This Fleet Safety Benchmarking Project: Literature Review provides a synopsis of all research and active programs which seek to measure the safety performance of an organization’s fleet.
Fleet vehicle crashes are costly and preventable. With relatively small investments, organisations can achieve large savings in their operating costs/losses. Importantly, work-related road crashes are the biggest occupational killer in Australia.
A critical review of these options found that benchmarking was likely to be the most effective method of improving work related road safety outcomes (Mooren et al. 2012). However, implementing evidence-based countermeasures should be done as part of this process. Moreover systematic reviews based on known road safety risk factors, or safety management elements that are thought to be effective are sensible things to do as well.
Why should benchmarking matter?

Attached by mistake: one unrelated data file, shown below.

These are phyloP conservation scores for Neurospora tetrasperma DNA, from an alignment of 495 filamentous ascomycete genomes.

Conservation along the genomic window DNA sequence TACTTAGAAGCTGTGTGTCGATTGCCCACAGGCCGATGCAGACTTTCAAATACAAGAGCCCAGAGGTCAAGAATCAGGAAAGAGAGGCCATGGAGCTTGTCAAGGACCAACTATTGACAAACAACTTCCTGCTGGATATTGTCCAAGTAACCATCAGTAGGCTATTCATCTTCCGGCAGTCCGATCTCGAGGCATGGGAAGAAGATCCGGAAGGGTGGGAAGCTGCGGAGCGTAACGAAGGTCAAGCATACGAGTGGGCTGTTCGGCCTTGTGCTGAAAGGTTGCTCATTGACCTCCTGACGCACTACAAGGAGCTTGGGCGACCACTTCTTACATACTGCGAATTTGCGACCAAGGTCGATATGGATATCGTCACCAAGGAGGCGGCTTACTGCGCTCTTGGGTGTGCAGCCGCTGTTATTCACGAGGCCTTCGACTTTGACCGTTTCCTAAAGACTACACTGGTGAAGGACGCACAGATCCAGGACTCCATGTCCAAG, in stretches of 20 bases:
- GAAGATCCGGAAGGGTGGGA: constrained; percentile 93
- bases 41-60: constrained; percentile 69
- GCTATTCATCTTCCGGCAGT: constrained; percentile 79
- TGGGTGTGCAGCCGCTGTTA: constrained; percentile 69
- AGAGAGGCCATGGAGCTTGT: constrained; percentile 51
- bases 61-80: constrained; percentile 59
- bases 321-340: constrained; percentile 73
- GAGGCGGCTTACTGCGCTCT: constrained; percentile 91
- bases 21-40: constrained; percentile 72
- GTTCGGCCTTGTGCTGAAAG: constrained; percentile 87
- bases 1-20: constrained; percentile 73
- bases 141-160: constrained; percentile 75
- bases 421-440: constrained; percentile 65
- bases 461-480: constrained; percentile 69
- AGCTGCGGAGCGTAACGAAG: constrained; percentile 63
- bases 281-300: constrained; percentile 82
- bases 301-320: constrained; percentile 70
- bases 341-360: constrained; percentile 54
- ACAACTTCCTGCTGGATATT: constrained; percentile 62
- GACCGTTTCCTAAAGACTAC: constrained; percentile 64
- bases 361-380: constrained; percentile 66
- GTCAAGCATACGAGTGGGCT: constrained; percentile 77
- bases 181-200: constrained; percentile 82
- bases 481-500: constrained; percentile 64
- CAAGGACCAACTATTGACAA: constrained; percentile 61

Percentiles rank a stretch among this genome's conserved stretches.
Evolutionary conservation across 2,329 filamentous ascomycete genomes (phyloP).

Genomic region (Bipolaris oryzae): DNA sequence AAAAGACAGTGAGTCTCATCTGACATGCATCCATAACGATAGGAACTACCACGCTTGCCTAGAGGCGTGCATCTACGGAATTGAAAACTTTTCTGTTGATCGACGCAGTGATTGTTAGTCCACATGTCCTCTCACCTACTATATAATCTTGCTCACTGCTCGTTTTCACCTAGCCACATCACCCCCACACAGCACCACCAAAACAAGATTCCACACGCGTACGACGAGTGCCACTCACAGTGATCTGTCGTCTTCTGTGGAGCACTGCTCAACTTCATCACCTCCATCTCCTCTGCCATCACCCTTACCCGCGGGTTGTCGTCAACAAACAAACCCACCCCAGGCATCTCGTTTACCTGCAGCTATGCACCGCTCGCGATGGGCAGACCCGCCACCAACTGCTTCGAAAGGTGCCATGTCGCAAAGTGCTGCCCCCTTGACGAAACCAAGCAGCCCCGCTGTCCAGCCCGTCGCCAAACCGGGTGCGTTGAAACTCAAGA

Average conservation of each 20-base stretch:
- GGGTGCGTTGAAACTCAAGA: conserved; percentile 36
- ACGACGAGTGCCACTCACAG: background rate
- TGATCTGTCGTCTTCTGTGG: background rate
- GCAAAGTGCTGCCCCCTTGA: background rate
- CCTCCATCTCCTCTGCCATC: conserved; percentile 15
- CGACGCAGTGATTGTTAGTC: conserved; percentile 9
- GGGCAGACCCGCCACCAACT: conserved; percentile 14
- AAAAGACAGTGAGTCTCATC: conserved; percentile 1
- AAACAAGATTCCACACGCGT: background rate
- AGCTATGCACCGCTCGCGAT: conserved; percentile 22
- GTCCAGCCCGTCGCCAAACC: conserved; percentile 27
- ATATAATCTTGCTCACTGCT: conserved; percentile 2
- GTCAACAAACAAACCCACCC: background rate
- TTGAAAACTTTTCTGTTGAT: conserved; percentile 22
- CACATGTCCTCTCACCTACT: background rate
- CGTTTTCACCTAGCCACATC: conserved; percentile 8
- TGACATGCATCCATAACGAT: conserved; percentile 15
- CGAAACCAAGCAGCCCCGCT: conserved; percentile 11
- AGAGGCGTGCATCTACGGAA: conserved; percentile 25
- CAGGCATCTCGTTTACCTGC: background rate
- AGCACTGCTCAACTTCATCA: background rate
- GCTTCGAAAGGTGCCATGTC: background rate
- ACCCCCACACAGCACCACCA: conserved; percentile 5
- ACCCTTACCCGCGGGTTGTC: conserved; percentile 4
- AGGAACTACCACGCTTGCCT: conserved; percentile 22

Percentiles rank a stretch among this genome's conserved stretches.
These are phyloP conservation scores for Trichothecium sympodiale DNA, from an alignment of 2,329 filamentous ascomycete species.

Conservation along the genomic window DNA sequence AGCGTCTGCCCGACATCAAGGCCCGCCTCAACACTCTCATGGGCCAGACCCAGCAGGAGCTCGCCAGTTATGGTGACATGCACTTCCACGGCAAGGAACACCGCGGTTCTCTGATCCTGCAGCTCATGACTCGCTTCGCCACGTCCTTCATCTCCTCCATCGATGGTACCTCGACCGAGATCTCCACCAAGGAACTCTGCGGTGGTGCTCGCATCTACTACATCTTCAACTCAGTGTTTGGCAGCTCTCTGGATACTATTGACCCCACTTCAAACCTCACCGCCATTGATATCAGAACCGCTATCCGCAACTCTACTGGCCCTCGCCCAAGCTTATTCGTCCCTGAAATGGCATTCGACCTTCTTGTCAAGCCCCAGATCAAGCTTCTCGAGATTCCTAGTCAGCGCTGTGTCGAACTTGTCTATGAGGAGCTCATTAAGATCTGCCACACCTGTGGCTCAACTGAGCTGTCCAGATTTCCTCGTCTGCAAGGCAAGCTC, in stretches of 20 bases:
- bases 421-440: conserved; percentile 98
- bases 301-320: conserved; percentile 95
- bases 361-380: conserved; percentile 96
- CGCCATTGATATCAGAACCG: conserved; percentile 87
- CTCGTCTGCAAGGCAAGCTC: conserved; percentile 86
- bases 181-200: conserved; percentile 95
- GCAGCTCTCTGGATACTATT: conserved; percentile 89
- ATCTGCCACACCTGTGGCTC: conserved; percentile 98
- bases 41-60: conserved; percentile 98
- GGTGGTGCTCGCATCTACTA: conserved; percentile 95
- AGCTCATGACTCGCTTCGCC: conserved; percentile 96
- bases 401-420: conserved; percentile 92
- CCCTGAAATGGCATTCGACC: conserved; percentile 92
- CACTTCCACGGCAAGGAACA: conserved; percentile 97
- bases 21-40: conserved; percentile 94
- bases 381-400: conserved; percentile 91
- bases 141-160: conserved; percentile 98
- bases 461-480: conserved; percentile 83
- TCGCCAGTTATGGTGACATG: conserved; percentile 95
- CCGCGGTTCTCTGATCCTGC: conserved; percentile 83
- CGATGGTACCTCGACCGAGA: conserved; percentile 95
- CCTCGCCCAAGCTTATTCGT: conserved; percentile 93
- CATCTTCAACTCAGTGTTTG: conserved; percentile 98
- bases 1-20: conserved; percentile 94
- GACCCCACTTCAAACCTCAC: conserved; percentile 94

Benchmarking is a process of comparing strengths and weaknesses of organisations with the aim of learning how best to make improvements. The kind of benchmarking that would be suitable for OHS objectives encouraged by WorkSafe Australia is one that provides a continuous improvement process. Blewett and Shaw (1996) conclude that ‘Benchmarking provides a creative impetus that can lead to highly innovative solutions to OHS problems’ and that it is a powerful tool for encouraging broad involvement in OHS within an organisation. The type of benchmarking that would be most fruitful for achieving improved work-related road safety outcomes is one that goes beyond comparing results (incident rates, injuries and costs) to one that also looks at the processes by which results are achieved.
Funding for the National Fleet Benchmarking Project: Literature Review was provided by the NRMA/ACT Road Safety Trust and was finalised on 04/06/2015.